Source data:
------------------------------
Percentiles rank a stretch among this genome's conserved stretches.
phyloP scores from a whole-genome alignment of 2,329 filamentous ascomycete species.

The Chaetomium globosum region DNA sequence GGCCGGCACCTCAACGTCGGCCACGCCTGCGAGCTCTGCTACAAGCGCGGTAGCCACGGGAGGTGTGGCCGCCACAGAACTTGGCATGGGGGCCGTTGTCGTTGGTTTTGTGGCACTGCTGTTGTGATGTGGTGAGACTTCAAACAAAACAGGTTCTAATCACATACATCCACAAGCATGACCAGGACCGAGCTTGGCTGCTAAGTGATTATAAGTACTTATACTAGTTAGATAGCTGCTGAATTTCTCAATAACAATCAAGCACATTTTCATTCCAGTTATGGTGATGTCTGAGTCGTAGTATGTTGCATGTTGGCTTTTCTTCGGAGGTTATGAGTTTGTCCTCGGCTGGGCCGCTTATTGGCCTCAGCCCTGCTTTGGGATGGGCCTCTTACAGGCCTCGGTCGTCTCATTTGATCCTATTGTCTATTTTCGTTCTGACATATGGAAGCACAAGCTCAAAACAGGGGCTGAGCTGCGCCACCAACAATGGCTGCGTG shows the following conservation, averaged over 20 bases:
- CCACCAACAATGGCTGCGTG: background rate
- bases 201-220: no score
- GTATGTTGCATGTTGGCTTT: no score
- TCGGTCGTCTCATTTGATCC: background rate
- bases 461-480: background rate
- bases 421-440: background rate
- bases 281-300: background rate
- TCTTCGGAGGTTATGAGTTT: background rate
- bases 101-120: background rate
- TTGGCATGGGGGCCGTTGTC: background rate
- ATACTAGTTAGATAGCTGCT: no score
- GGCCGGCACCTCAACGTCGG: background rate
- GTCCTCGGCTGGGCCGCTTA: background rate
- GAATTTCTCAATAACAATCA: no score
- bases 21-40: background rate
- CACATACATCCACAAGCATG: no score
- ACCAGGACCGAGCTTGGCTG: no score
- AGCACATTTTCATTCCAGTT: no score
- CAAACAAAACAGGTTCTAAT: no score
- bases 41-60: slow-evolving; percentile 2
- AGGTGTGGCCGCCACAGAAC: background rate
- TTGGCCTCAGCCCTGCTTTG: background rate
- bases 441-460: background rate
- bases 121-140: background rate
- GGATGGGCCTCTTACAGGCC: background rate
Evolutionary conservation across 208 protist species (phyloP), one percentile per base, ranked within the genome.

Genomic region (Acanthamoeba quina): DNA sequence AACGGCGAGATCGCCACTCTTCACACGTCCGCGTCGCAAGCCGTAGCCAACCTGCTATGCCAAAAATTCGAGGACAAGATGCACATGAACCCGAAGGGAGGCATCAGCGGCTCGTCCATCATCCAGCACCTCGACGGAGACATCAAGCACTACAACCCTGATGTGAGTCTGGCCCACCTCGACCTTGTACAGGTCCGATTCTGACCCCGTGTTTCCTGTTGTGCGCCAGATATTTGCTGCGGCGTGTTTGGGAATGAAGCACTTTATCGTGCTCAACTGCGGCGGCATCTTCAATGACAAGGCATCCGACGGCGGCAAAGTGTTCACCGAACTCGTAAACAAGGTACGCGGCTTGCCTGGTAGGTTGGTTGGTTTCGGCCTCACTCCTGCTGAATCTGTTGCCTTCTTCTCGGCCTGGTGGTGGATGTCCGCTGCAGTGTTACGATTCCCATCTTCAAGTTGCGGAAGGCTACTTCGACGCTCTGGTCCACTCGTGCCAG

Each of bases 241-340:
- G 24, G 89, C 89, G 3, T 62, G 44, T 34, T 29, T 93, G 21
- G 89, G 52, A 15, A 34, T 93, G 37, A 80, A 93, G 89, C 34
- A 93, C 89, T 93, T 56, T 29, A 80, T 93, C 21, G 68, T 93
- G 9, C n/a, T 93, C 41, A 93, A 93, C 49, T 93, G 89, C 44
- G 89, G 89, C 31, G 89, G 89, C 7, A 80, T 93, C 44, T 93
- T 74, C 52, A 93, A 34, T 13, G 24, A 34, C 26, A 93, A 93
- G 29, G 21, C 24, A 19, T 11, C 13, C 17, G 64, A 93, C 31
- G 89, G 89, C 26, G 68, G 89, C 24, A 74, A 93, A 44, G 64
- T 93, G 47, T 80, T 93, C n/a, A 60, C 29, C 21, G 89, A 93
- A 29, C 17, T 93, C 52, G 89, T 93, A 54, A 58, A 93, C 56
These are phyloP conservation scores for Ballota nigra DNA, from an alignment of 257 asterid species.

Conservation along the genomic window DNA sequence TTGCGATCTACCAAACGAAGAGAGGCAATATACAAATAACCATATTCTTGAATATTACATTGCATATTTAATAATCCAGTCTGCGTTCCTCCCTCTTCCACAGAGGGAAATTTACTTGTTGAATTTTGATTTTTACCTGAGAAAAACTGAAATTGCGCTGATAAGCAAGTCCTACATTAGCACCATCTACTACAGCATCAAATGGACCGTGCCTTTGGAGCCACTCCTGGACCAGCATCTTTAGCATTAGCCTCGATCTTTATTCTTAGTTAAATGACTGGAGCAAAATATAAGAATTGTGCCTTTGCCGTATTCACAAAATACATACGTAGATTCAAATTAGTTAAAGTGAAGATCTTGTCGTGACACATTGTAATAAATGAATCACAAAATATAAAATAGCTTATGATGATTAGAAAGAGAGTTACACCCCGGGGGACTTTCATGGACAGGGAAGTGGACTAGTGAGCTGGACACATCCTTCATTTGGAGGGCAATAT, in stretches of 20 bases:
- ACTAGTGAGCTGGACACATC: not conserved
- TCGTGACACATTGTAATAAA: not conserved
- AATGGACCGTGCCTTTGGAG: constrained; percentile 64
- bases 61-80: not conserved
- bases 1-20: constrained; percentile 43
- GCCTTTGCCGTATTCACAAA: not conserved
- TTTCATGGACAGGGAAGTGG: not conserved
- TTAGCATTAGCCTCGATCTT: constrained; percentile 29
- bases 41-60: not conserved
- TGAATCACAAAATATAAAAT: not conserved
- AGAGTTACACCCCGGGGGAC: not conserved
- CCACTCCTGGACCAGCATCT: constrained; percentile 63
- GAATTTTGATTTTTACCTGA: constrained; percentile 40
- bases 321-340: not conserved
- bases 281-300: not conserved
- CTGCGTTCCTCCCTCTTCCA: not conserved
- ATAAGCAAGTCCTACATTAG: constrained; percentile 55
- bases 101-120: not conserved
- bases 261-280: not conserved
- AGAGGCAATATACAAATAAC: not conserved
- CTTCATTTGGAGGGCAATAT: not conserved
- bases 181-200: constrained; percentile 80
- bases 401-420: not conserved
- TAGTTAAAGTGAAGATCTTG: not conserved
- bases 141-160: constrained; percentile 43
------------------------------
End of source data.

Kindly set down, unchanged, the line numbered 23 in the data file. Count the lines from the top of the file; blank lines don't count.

- bases 41-60: slow-evolving; percentile 2